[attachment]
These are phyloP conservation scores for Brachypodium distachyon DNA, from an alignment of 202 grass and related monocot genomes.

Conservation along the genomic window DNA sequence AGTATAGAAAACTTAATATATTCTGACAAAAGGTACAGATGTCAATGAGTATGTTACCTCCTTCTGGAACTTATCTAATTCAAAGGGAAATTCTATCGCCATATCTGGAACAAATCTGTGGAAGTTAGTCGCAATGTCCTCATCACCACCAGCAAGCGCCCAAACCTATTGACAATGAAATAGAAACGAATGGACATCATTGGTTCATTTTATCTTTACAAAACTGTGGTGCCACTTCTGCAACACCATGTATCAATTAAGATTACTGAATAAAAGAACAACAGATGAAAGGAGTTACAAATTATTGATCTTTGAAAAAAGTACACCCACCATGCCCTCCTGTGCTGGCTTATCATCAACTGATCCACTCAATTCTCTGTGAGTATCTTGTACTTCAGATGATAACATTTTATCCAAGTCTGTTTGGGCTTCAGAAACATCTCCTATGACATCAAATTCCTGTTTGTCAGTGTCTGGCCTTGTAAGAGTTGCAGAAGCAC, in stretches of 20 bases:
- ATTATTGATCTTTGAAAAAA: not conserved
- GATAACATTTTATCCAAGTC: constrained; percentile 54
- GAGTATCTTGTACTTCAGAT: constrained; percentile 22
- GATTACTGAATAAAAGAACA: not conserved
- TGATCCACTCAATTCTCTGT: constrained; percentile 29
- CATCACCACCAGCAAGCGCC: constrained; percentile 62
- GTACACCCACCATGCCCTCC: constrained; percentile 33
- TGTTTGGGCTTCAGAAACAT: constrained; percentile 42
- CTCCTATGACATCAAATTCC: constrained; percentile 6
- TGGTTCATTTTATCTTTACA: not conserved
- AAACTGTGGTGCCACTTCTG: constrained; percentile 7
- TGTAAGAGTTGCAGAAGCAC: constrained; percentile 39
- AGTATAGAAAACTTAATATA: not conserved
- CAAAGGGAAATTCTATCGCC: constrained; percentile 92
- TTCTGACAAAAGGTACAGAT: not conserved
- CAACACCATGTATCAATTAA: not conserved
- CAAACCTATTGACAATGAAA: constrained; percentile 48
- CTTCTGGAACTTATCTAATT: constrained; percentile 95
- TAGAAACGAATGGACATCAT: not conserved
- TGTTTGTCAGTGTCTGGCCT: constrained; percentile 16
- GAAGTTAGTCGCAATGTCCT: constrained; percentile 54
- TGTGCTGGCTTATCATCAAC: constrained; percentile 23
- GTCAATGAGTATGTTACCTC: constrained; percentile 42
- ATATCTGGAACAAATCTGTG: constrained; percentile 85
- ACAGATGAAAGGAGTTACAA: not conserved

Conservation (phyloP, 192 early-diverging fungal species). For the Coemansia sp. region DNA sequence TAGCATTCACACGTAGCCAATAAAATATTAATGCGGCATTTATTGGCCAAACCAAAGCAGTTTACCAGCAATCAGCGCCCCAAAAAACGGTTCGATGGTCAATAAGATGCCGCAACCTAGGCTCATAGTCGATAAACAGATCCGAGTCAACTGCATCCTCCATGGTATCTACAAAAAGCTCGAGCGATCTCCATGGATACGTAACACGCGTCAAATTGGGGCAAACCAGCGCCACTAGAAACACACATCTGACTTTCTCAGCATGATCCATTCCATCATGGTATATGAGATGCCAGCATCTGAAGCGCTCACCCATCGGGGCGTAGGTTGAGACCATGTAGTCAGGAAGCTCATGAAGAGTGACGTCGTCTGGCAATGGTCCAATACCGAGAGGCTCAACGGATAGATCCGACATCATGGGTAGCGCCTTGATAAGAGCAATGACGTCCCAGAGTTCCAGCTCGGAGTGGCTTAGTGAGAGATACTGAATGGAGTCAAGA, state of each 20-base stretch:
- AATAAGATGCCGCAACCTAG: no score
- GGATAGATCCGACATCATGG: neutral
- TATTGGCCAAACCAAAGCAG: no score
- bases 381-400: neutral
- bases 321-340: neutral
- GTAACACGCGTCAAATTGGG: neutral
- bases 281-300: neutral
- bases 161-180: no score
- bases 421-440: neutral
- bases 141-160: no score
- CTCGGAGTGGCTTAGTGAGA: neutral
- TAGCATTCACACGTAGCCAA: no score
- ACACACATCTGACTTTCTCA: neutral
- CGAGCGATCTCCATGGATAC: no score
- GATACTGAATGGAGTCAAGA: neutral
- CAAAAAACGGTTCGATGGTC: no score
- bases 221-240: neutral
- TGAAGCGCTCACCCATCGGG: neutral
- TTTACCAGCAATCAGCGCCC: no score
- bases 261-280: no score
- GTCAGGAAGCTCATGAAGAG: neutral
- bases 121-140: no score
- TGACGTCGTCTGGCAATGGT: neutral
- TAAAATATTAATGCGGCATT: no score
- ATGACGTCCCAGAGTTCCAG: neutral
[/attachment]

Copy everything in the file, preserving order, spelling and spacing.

These are phyloP conservation scores for Brachypodium distachyon DNA, from an alignment of 202 grass and related monocot genomes.

Conservation along the genomic window DNA sequence AGTATAGAAAACTTAATATATTCTGACAAAAGGTACAGATGTCAATGAGTATGTTACCTCCTTCTGGAACTTATCTAATTCAAAGGGAAATTCTATCGCCATATCTGGAACAAATCTGTGGAAGTTAGTCGCAATGTCCTCATCACCACCAGCAAGCGCCCAAACCTATTGACAATGAAATAGAAACGAATGGACATCATTGGTTCATTTTATCTTTACAAAACTGTGGTGCCACTTCTGCAACACCATGTATCAATTAAGATTACTGAATAAAAGAACAACAGATGAAAGGAGTTACAAATTATTGATCTTTGAAAAAAGTACACCCACCATGCCCTCCTGTGCTGGCTTATCATCAACTGATCCACTCAATTCTCTGTGAGTATCTTGTACTTCAGATGATAACATTTTATCCAAGTCTGTTTGGGCTTCAGAAACATCTCCTATGACATCAAATTCCTGTTTGTCAGTGTCTGGCCTTGTAAGAGTTGCAGAAGCAC, in stretches of 20 bases:
- ATTATTGATCTTTGAAAAAA: not conserved
- GATAACATTTTATCCAAGTC: constrained; percentile 54
- GAGTATCTTGTACTTCAGAT: constrained; percentile 22
- GATTACTGAATAAAAGAACA: not conserved
- TGATCCACTCAATTCTCTGT: constrained; percentile 29
- CATCACCACCAGCAAGCGCC: constrained; percentile 62
- GTACACCCACCATGCCCTCC: constrained; percentile 33
- TGTTTGGGCTTCAGAAACAT: constrained; percentile 42
- CTCCTATGACATCAAATTCC: constrained; percentile 6
- TGGTTCATTTTATCTTTACA: not conserved
- AAACTGTGGTGCCACTTCTG: constrained; percentile 7
- TGTAAGAGTTGCAGAAGCAC: constrained; percentile 39
- AGTATAGAAAACTTAATATA: not conserved
- CAAAGGGAAATTCTATCGCC: constrained; percentile 92
- TTCTGACAAAAGGTACAGAT: not conserved
- CAACACCATGTATCAATTAA: not conserved
- CAAACCTATTGACAATGAAA: constrained; percentile 48
- CTTCTGGAACTTATCTAATT: constrained; percentile 95
- TAGAAACGAATGGACATCAT: not conserved
- TGTTTGTCAGTGTCTGGCCT: constrained; percentile 16
- GAAGTTAGTCGCAATGTCCT: constrained; percentile 54
- TGTGCTGGCTTATCATCAAC: constrained; percentile 23
- GTCAATGAGTATGTTACCTC: constrained; percentile 42
- ATATCTGGAACAAATCTGTG: constrained; percentile 85
- ACAGATGAAAGGAGTTACAA: not conserved

Conservation (phyloP, 192 early-diverging fungal species). For the Coemansia sp. region DNA sequence TAGCATTCACACGTAGCCAATAAAATATTAATGCGGCATTTATTGGCCAAACCAAAGCAGTTTACCAGCAATCAGCGCCCCAAAAAACGGTTCGATGGTCAATAAGATGCCGCAACCTAGGCTCATAGTCGATAAACAGATCCGAGTCAACTGCATCCTCCATGGTATCTACAAAAAGCTCGAGCGATCTCCATGGATACGTAACACGCGTCAAATTGGGGCAAACCAGCGCCACTAGAAACACACATCTGACTTTCTCAGCATGATCCATTCCATCATGGTATATGAGATGCCAGCATCTGAAGCGCTCACCCATCGGGGCGTAGGTTGAGACCATGTAGTCAGGAAGCTCATGAAGAGTGACGTCGTCTGGCAATGGTCCAATACCGAGAGGCTCAACGGATAGATCCGACATCATGGGTAGCGCCTTGATAAGAGCAATGACGTCCCAGAGTTCCAGCTCGGAGTGGCTTAGTGAGAGATACTGAATGGAGTCAAGA, state of each 20-base stretch:
- AATAAGATGCCGCAACCTAG: no score
- GGATAGATCCGACATCATGG: neutral
- TATTGGCCAAACCAAAGCAG: no score
- bases 381-400: neutral
- bases 321-340: neutral
- GTAACACGCGTCAAATTGGG: neutral
- bases 281-300: neutral
- bases 161-180: no score
- bases 421-440: neutral
- bases 141-160: no score
- CTCGGAGTGGCTTAGTGAGA: neutral
- TAGCATTCACACGTAGCCAA: no score
- ACACACATCTGACTTTCTCA: neutral
- CGAGCGATCTCCATGGATAC: no score
- GATACTGAATGGAGTCAAGA: neutral
- CAAAAAACGGTTCGATGGTC: no score
- bases 221-240: neutral
- TGAAGCGCTCACCCATCGGG: neutral
- TTTACCAGCAATCAGCGCCC: no score
- bases 261-280: no score
- GTCAGGAAGCTCATGAAGAG: neutral
- bases 121-140: no score
- TGACGTCGTCTGGCAATGGT: neutral
- TAAAATATTAATGCGGCATT: no score
- ATGACGTCCCAGAGTTCCAG: neutral